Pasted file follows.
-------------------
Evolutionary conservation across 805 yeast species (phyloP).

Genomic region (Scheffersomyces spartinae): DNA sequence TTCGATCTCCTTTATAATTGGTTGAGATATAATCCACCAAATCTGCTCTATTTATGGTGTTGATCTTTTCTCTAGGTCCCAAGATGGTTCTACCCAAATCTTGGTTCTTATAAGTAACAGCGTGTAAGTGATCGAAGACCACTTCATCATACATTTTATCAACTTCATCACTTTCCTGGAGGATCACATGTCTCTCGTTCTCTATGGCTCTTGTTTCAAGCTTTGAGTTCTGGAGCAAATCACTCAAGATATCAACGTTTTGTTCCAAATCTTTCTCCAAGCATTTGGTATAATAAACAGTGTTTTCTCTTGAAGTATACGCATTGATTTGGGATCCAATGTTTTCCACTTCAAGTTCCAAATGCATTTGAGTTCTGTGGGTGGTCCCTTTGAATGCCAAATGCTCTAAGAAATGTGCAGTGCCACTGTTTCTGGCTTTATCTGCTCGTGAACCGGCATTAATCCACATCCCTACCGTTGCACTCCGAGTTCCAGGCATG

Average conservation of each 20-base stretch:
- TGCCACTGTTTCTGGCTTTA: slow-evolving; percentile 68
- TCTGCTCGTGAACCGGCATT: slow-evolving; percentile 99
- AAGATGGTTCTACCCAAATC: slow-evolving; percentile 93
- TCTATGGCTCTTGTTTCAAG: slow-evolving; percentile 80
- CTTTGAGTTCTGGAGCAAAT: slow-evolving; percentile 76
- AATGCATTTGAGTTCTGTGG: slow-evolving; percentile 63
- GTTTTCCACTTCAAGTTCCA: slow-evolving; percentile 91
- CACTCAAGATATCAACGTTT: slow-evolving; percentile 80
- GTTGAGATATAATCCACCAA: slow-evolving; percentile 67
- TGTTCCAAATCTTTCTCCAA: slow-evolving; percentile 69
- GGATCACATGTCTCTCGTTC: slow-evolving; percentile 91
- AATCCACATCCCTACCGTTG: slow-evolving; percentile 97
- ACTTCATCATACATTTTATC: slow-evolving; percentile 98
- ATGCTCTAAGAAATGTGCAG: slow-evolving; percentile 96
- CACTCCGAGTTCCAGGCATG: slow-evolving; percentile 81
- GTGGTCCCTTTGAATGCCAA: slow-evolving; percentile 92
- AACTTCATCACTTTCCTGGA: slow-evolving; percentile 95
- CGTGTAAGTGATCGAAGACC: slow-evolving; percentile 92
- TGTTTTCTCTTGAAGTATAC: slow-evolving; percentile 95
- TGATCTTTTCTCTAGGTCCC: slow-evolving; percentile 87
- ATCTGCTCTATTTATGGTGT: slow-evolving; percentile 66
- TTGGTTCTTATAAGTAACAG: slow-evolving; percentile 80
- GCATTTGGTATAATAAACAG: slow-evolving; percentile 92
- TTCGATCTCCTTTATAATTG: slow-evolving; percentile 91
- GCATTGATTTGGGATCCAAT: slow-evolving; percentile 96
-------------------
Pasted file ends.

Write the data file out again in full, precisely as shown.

Evolutionary conservation across 805 yeast species (phyloP).

Genomic region (Scheffersomyces spartinae): DNA sequence TTCGATCTCCTTTATAATTGGTTGAGATATAATCCACCAAATCTGCTCTATTTATGGTGTTGATCTTTTCTCTAGGTCCCAAGATGGTTCTACCCAAATCTTGGTTCTTATAAGTAACAGCGTGTAAGTGATCGAAGACCACTTCATCATACATTTTATCAACTTCATCACTTTCCTGGAGGATCACATGTCTCTCGTTCTCTATGGCTCTTGTTTCAAGCTTTGAGTTCTGGAGCAAATCACTCAAGATATCAACGTTTTGTTCCAAATCTTTCTCCAAGCATTTGGTATAATAAACAGTGTTTTCTCTTGAAGTATACGCATTGATTTGGGATCCAATGTTTTCCACTTCAAGTTCCAAATGCATTTGAGTTCTGTGGGTGGTCCCTTTGAATGCCAAATGCTCTAAGAAATGTGCAGTGCCACTGTTTCTGGCTTTATCTGCTCGTGAACCGGCATTAATCCACATCCCTACCGTTGCACTCCGAGTTCCAGGCATG

Average conservation of each 20-base stretch:
- TGCCACTGTTTCTGGCTTTA: slow-evolving; percentile 68
- TCTGCTCGTGAACCGGCATT: slow-evolving; percentile 99
- AAGATGGTTCTACCCAAATC: slow-evolving; percentile 93
- TCTATGGCTCTTGTTTCAAG: slow-evolving; percentile 80
- CTTTGAGTTCTGGAGCAAAT: slow-evolving; percentile 76
- AATGCATTTGAGTTCTGTGG: slow-evolving; percentile 63
- GTTTTCCACTTCAAGTTCCA: slow-evolving; percentile 91
- CACTCAAGATATCAACGTTT: slow-evolving; percentile 80
- GTTGAGATATAATCCACCAA: slow-evolving; percentile 67
- TGTTCCAAATCTTTCTCCAA: slow-evolving; percentile 69
- GGATCACATGTCTCTCGTTC: slow-evolving; percentile 91
- AATCCACATCCCTACCGTTG: slow-evolving; percentile 97
- ACTTCATCATACATTTTATC: slow-evolving; percentile 98
- ATGCTCTAAGAAATGTGCAG: slow-evolving; percentile 96
- CACTCCGAGTTCCAGGCATG: slow-evolving; percentile 81
- GTGGTCCCTTTGAATGCCAA: slow-evolving; percentile 92
- AACTTCATCACTTTCCTGGA: slow-evolving; percentile 95
- CGTGTAAGTGATCGAAGACC: slow-evolving; percentile 92
- TGTTTTCTCTTGAAGTATAC: slow-evolving; percentile 95
- TGATCTTTTCTCTAGGTCCC: slow-evolving; percentile 87
- ATCTGCTCTATTTATGGTGT: slow-evolving; percentile 66
- TTGGTTCTTATAAGTAACAG: slow-evolving; percentile 80
- GCATTTGGTATAATAAACAG: slow-evolving; percentile 92
- TTCGATCTCCTTTATAATTG: slow-evolving; percentile 91
- GCATTGATTTGGGATCCAAT: slow-evolving; percentile 96